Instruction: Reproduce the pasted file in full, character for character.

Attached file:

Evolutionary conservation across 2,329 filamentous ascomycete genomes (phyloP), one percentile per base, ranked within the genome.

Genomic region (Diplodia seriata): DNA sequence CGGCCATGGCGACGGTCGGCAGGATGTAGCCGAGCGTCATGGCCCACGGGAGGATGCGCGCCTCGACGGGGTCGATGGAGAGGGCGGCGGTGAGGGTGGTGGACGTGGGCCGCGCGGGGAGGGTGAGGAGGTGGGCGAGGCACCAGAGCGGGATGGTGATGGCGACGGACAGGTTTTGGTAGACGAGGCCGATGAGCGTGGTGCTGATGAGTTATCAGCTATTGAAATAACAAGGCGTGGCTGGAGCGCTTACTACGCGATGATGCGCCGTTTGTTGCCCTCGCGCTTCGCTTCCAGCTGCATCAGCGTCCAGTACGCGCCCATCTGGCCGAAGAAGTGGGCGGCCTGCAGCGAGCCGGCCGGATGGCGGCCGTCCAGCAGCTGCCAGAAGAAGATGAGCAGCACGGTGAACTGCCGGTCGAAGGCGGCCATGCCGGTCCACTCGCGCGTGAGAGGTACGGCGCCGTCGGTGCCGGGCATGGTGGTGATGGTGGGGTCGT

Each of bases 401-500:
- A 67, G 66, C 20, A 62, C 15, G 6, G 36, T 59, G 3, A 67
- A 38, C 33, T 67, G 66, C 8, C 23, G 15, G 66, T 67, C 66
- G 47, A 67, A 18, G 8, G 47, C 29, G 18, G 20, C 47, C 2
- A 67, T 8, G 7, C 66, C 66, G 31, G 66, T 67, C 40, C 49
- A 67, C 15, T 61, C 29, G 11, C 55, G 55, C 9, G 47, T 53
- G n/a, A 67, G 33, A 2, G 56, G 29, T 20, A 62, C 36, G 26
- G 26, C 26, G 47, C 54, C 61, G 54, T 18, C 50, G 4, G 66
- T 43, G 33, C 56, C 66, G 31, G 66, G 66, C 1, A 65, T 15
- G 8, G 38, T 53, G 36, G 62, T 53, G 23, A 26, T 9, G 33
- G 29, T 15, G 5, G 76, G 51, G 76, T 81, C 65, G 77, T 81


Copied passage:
Evolutionary conservation across 2,329 filamentous ascomycete genomes (phyloP), one percentile per base, ranked within the genome.

Genomic region (Diplodia seriata): DNA sequence CGGCCATGGCGACGGTCGGCAGGATGTAGCCGAGCGTCATGGCCCACGGGAGGATGCGCGCCTCGACGGGGTCGATGGAGAGGGCGGCGGTGAGGGTGGTGGACGTGGGCCGCGCGGGGAGGGTGAGGAGGTGGGCGAGGCACCAGAGCGGGATGGTGATGGCGACGGACAGGTTTTGGTAGACGAGGCCGATGAGCGTGGTGCTGATGAGTTATCAGCTATTGAAATAACAAGGCGTGGCTGGAGCGCTTACTACGCGATGATGCGCCGTTTGTTGCCCTCGCGCTTCGCTTCCAGCTGCATCAGCGTCCAGTACGCGCCCATCTGGCCGAAGAAGTGGGCGGCCTGCAGCGAGCCGGCCGGATGGCGGCCGTCCAGCAGCTGCCAGAAGAAGATGAGCAGCACGGTGAACTGCCGGTCGAAGGCGGCCATGCCGGTCCACTCGCGCGTGAGAGGTACGGCGCCGTCGGTGCCGGGCATGGTGGTGATGGTGGGGTCGT

Each of bases 401-500:
- A 67, G 66, C 20, A 62, C 15, G 6, G 36, T 59, G 3, A 67
- A 38, C 33, T 67, G 66, C 8, C 23, G 15, G 66, T 67, C 66
- G 47, A 67, A 18, G 8, G 47, C 29, G 18, G 20, C 47, C 2
- A 67, T 8, G 7, C 66, C 66, G 31, G 66, T 67, C 40, C 49
- A 67, C 15, T 61, C 29, G 11, C 55, G 55, C 9, G 47, T 53
- G n/a, A 67, G 33, A 2, G 56, G 29, T 20, A 62, C 36, G 26
- G 26, C 26, G 47, C 54, C 61, G 54, T 18, C 50, G 4, G 66
- T 43, G 33, C 56, C 66, G 31, G 66, G 66, C 1, A 65, T 15
- G 8, G 38, T 53, G 36, G 62, T 53, G 23, A 26, T 9, G 33
- G 29, T 15, G 5, G 76, G 51, G 76, T 81, C 65, G 77, T 81